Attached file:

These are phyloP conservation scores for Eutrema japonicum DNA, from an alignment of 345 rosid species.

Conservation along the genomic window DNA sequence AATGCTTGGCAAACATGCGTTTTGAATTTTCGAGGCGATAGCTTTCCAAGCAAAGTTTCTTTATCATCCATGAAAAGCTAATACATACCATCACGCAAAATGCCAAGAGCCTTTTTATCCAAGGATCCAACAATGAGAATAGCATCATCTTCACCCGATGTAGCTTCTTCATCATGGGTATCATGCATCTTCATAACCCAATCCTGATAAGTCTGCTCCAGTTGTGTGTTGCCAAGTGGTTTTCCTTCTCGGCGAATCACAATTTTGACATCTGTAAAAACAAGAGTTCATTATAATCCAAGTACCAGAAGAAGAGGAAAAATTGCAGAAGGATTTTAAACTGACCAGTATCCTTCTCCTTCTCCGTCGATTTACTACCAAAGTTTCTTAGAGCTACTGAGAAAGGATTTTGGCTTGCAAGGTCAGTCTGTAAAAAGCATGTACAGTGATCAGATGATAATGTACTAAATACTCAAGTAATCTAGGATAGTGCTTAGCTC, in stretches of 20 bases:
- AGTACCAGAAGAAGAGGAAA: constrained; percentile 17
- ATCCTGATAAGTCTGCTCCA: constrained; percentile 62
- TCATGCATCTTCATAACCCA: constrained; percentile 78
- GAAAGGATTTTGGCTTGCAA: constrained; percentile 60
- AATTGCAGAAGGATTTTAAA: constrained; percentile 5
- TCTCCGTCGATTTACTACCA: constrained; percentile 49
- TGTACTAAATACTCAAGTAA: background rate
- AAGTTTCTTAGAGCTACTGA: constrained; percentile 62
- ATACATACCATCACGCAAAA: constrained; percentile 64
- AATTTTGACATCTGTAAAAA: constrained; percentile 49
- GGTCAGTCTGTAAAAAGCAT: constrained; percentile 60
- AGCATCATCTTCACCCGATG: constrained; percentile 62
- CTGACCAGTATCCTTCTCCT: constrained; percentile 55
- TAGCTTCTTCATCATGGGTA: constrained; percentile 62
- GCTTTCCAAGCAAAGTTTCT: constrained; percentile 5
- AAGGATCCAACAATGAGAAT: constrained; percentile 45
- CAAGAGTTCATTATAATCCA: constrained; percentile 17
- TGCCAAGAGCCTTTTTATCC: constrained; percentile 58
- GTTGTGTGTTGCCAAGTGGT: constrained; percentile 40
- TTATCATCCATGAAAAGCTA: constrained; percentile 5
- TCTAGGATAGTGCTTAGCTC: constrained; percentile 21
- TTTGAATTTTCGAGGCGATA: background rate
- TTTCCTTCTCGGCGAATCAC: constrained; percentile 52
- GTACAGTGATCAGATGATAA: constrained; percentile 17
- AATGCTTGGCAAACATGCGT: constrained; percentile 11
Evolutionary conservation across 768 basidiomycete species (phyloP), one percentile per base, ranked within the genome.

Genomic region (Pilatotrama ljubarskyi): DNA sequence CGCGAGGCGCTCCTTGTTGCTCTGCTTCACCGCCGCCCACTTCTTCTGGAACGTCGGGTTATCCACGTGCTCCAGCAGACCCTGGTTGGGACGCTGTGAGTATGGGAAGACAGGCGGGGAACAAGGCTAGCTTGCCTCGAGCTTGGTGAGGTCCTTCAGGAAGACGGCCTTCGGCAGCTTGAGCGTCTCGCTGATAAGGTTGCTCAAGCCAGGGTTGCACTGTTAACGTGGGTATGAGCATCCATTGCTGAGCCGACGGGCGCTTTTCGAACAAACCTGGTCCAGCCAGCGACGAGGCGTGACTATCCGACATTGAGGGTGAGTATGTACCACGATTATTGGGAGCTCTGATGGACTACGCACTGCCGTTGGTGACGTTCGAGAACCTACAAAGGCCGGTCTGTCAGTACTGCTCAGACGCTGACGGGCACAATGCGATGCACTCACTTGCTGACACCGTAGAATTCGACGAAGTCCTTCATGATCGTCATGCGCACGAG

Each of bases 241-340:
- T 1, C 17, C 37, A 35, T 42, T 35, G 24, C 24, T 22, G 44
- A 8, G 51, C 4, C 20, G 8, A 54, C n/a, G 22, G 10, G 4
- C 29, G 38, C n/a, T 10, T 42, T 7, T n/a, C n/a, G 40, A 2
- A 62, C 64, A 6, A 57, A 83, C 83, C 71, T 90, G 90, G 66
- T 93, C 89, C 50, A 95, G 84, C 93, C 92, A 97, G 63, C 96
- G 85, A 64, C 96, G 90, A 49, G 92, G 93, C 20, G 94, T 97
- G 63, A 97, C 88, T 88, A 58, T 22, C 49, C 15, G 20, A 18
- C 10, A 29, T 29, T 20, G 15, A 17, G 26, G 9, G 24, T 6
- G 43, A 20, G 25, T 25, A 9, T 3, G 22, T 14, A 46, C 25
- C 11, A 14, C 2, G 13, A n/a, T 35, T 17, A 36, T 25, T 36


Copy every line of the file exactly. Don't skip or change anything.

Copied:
These are phyloP conservation scores for Eutrema japonicum DNA, from an alignment of 345 rosid species.

Conservation along the genomic window DNA sequence AATGCTTGGCAAACATGCGTTTTGAATTTTCGAGGCGATAGCTTTCCAAGCAAAGTTTCTTTATCATCCATGAAAAGCTAATACATACCATCACGCAAAATGCCAAGAGCCTTTTTATCCAAGGATCCAACAATGAGAATAGCATCATCTTCACCCGATGTAGCTTCTTCATCATGGGTATCATGCATCTTCATAACCCAATCCTGATAAGTCTGCTCCAGTTGTGTGTTGCCAAGTGGTTTTCCTTCTCGGCGAATCACAATTTTGACATCTGTAAAAACAAGAGTTCATTATAATCCAAGTACCAGAAGAAGAGGAAAAATTGCAGAAGGATTTTAAACTGACCAGTATCCTTCTCCTTCTCCGTCGATTTACTACCAAAGTTTCTTAGAGCTACTGAGAAAGGATTTTGGCTTGCAAGGTCAGTCTGTAAAAAGCATGTACAGTGATCAGATGATAATGTACTAAATACTCAAGTAATCTAGGATAGTGCTTAGCTC, in stretches of 20 bases:
- AGTACCAGAAGAAGAGGAAA: constrained; percentile 17
- ATCCTGATAAGTCTGCTCCA: constrained; percentile 62
- TCATGCATCTTCATAACCCA: constrained; percentile 78
- GAAAGGATTTTGGCTTGCAA: constrained; percentile 60
- AATTGCAGAAGGATTTTAAA: constrained; percentile 5
- TCTCCGTCGATTTACTACCA: constrained; percentile 49
- TGTACTAAATACTCAAGTAA: background rate
- AAGTTTCTTAGAGCTACTGA: constrained; percentile 62
- ATACATACCATCACGCAAAA: constrained; percentile 64
- AATTTTGACATCTGTAAAAA: constrained; percentile 49
- GGTCAGTCTGTAAAAAGCAT: constrained; percentile 60
- AGCATCATCTTCACCCGATG: constrained; percentile 62
- CTGACCAGTATCCTTCTCCT: constrained; percentile 55
- TAGCTTCTTCATCATGGGTA: constrained; percentile 62
- GCTTTCCAAGCAAAGTTTCT: constrained; percentile 5
- AAGGATCCAACAATGAGAAT: constrained; percentile 45
- CAAGAGTTCATTATAATCCA: constrained; percentile 17
- TGCCAAGAGCCTTTTTATCC: constrained; percentile 58
- GTTGTGTGTTGCCAAGTGGT: constrained; percentile 40
- TTATCATCCATGAAAAGCTA: constrained; percentile 5
- TCTAGGATAGTGCTTAGCTC: constrained; percentile 21
- TTTGAATTTTCGAGGCGATA: background rate
- TTTCCTTCTCGGCGAATCAC: constrained; percentile 52
- GTACAGTGATCAGATGATAA: constrained; percentile 17
- AATGCTTGGCAAACATGCGT: constrained; percentile 11
Evolutionary conservation across 768 basidiomycete species (phyloP), one percentile per base, ranked within the genome.

Genomic region (Pilatotrama ljubarskyi): DNA sequence CGCGAGGCGCTCCTTGTTGCTCTGCTTCACCGCCGCCCACTTCTTCTGGAACGTCGGGTTATCCACGTGCTCCAGCAGACCCTGGTTGGGACGCTGTGAGTATGGGAAGACAGGCGGGGAACAAGGCTAGCTTGCCTCGAGCTTGGTGAGGTCCTTCAGGAAGACGGCCTTCGGCAGCTTGAGCGTCTCGCTGATAAGGTTGCTCAAGCCAGGGTTGCACTGTTAACGTGGGTATGAGCATCCATTGCTGAGCCGACGGGCGCTTTTCGAACAAACCTGGTCCAGCCAGCGACGAGGCGTGACTATCCGACATTGAGGGTGAGTATGTACCACGATTATTGGGAGCTCTGATGGACTACGCACTGCCGTTGGTGACGTTCGAGAACCTACAAAGGCCGGTCTGTCAGTACTGCTCAGACGCTGACGGGCACAATGCGATGCACTCACTTGCTGACACCGTAGAATTCGACGAAGTCCTTCATGATCGTCATGCGCACGAG

Each of bases 241-340:
- T 1, C 17, C 37, A 35, T 42, T 35, G 24, C 24, T 22, G 44
- A 8, G 51, C 4, C 20, G 8, A 54, C n/a, G 22, G 10, G 4
- C 29, G 38, C n/a, T 10, T 42, T 7, T n/a, C n/a, G 40, A 2
- A 62, C 64, A 6, A 57, A 83, C 83, C 71, T 90, G 90, G 66
- T 93, C 89, C 50, A 95, G 84, C 93, C 92, A 97, G 63, C 96
- G 85, A 64, C 96, G 90, A 49, G 92, G 93, C 20, G 94, T 97
- G 63, A 97, C 88, T 88, A 58, T 22, C 49, C 15, G 20, A 18
- C 10, A 29, T 29, T 20, G 15, A 17, G 26, G 9, G 24, T 6
- G 43, A 20, G 25, T 25, A 9, T 3, G 22, T 14, A 46, C 25
- C 11, A 14, C 2, G 13, A n/a, T 35, T 17, A 36, T 25, T 36